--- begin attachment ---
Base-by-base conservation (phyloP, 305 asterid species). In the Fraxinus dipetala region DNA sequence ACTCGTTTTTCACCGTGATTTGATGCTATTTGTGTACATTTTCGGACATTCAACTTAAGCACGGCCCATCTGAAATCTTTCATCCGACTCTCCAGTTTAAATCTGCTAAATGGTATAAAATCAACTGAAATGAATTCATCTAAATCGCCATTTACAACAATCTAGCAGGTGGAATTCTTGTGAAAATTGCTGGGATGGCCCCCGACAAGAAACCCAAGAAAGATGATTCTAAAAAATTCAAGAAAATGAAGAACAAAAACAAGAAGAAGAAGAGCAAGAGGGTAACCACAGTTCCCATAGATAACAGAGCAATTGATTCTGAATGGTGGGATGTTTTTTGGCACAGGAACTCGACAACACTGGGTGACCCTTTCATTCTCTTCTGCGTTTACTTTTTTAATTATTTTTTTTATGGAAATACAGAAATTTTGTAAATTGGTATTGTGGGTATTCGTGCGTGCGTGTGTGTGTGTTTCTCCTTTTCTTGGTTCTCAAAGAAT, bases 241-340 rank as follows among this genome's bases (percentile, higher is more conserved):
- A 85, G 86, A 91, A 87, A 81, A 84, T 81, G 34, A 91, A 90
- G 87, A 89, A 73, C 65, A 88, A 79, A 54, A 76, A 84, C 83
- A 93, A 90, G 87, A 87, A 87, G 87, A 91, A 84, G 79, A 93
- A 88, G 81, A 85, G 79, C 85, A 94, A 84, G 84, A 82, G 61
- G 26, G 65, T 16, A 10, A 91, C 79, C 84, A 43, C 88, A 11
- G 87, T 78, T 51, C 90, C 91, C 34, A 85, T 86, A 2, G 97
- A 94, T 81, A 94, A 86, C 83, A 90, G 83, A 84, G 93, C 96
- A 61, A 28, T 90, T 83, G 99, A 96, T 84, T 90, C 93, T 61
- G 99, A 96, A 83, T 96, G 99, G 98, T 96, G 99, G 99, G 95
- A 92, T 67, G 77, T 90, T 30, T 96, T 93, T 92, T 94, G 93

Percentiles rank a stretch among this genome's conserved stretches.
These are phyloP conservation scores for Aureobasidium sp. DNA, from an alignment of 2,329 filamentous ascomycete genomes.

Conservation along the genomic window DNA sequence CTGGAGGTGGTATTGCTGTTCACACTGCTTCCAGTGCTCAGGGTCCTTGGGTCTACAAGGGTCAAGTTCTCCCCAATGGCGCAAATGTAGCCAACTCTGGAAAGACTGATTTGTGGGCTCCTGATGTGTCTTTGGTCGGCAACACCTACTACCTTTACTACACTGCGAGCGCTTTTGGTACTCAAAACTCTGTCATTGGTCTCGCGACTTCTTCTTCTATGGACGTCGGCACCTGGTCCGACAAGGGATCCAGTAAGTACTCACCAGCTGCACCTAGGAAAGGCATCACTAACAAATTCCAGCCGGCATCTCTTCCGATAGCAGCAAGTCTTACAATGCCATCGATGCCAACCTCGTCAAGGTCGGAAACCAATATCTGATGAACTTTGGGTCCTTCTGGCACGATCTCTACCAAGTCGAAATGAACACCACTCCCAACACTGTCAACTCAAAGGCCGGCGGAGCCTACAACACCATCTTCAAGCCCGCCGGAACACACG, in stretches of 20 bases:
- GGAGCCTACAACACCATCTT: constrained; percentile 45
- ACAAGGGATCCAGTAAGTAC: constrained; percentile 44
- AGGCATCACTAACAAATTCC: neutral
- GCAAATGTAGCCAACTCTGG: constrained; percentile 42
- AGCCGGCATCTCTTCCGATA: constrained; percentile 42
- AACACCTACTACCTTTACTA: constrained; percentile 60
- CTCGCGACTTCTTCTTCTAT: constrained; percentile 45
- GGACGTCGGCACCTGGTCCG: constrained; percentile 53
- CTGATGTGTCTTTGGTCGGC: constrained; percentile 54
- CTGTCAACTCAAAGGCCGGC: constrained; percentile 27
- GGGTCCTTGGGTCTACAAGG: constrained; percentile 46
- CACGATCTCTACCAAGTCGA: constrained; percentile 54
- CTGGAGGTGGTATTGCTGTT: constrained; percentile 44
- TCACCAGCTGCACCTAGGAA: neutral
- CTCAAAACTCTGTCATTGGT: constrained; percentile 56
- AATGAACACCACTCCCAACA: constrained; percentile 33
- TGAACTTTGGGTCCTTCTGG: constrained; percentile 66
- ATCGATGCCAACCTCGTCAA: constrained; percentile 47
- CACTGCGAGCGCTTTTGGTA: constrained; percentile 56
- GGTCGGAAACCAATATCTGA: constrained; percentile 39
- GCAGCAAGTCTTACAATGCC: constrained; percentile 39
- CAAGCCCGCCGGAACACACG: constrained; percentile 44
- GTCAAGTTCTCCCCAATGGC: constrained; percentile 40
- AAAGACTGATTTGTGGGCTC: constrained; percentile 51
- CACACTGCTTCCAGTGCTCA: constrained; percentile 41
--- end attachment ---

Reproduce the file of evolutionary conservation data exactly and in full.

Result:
Base-by-base conservation (phyloP, 305 asterid species). In the Fraxinus dipetala region DNA sequence ACTCGTTTTTCACCGTGATTTGATGCTATTTGTGTACATTTTCGGACATTCAACTTAAGCACGGCCCATCTGAAATCTTTCATCCGACTCTCCAGTTTAAATCTGCTAAATGGTATAAAATCAACTGAAATGAATTCATCTAAATCGCCATTTACAACAATCTAGCAGGTGGAATTCTTGTGAAAATTGCTGGGATGGCCCCCGACAAGAAACCCAAGAAAGATGATTCTAAAAAATTCAAGAAAATGAAGAACAAAAACAAGAAGAAGAAGAGCAAGAGGGTAACCACAGTTCCCATAGATAACAGAGCAATTGATTCTGAATGGTGGGATGTTTTTTGGCACAGGAACTCGACAACACTGGGTGACCCTTTCATTCTCTTCTGCGTTTACTTTTTTAATTATTTTTTTTATGGAAATACAGAAATTTTGTAAATTGGTATTGTGGGTATTCGTGCGTGCGTGTGTGTGTGTTTCTCCTTTTCTTGGTTCTCAAAGAAT, bases 241-340 rank as follows among this genome's bases (percentile, higher is more conserved):
- A 85, G 86, A 91, A 87, A 81, A 84, T 81, G 34, A 91, A 90
- G 87, A 89, A 73, C 65, A 88, A 79, A 54, A 76, A 84, C 83
- A 93, A 90, G 87, A 87, A 87, G 87, A 91, A 84, G 79, A 93
- A 88, G 81, A 85, G 79, C 85, A 94, A 84, G 84, A 82, G 61
- G 26, G 65, T 16, A 10, A 91, C 79, C 84, A 43, C 88, A 11
- G 87, T 78, T 51, C 90, C 91, C 34, A 85, T 86, A 2, G 97
- A 94, T 81, A 94, A 86, C 83, A 90, G 83, A 84, G 93, C 96
- A 61, A 28, T 90, T 83, G 99, A 96, T 84, T 90, C 93, T 61
- G 99, A 96, A 83, T 96, G 99, G 98, T 96, G 99, G 99, G 95
- A 92, T 67, G 77, T 90, T 30, T 96, T 93, T 92, T 94, G 93

Percentiles rank a stretch among this genome's conserved stretches.
These are phyloP conservation scores for Aureobasidium sp. DNA, from an alignment of 2,329 filamentous ascomycete genomes.

Conservation along the genomic window DNA sequence CTGGAGGTGGTATTGCTGTTCACACTGCTTCCAGTGCTCAGGGTCCTTGGGTCTACAAGGGTCAAGTTCTCCCCAATGGCGCAAATGTAGCCAACTCTGGAAAGACTGATTTGTGGGCTCCTGATGTGTCTTTGGTCGGCAACACCTACTACCTTTACTACACTGCGAGCGCTTTTGGTACTCAAAACTCTGTCATTGGTCTCGCGACTTCTTCTTCTATGGACGTCGGCACCTGGTCCGACAAGGGATCCAGTAAGTACTCACCAGCTGCACCTAGGAAAGGCATCACTAACAAATTCCAGCCGGCATCTCTTCCGATAGCAGCAAGTCTTACAATGCCATCGATGCCAACCTCGTCAAGGTCGGAAACCAATATCTGATGAACTTTGGGTCCTTCTGGCACGATCTCTACCAAGTCGAAATGAACACCACTCCCAACACTGTCAACTCAAAGGCCGGCGGAGCCTACAACACCATCTTCAAGCCCGCCGGAACACACG, in stretches of 20 bases:
- GGAGCCTACAACACCATCTT: constrained; percentile 45
- ACAAGGGATCCAGTAAGTAC: constrained; percentile 44
- AGGCATCACTAACAAATTCC: neutral
- GCAAATGTAGCCAACTCTGG: constrained; percentile 42
- AGCCGGCATCTCTTCCGATA: constrained; percentile 42
- AACACCTACTACCTTTACTA: constrained; percentile 60
- CTCGCGACTTCTTCTTCTAT: constrained; percentile 45
- GGACGTCGGCACCTGGTCCG: constrained; percentile 53
- CTGATGTGTCTTTGGTCGGC: constrained; percentile 54
- CTGTCAACTCAAAGGCCGGC: constrained; percentile 27
- GGGTCCTTGGGTCTACAAGG: constrained; percentile 46
- CACGATCTCTACCAAGTCGA: constrained; percentile 54
- CTGGAGGTGGTATTGCTGTT: constrained; percentile 44
- TCACCAGCTGCACCTAGGAA: neutral
- CTCAAAACTCTGTCATTGGT: constrained; percentile 56
- AATGAACACCACTCCCAACA: constrained; percentile 33
- TGAACTTTGGGTCCTTCTGG: constrained; percentile 66
- ATCGATGCCAACCTCGTCAA: constrained; percentile 47
- CACTGCGAGCGCTTTTGGTA: constrained; percentile 56
- GGTCGGAAACCAATATCTGA: constrained; percentile 39
- GCAGCAAGTCTTACAATGCC: constrained; percentile 39
- CAAGCCCGCCGGAACACACG: constrained; percentile 44
- GTCAAGTTCTCCCCAATGGC: constrained; percentile 40
- AAAGACTGATTTGTGGGCTC: constrained; percentile 51
- CACACTGCTTCCAGTGCTCA: constrained; percentile 41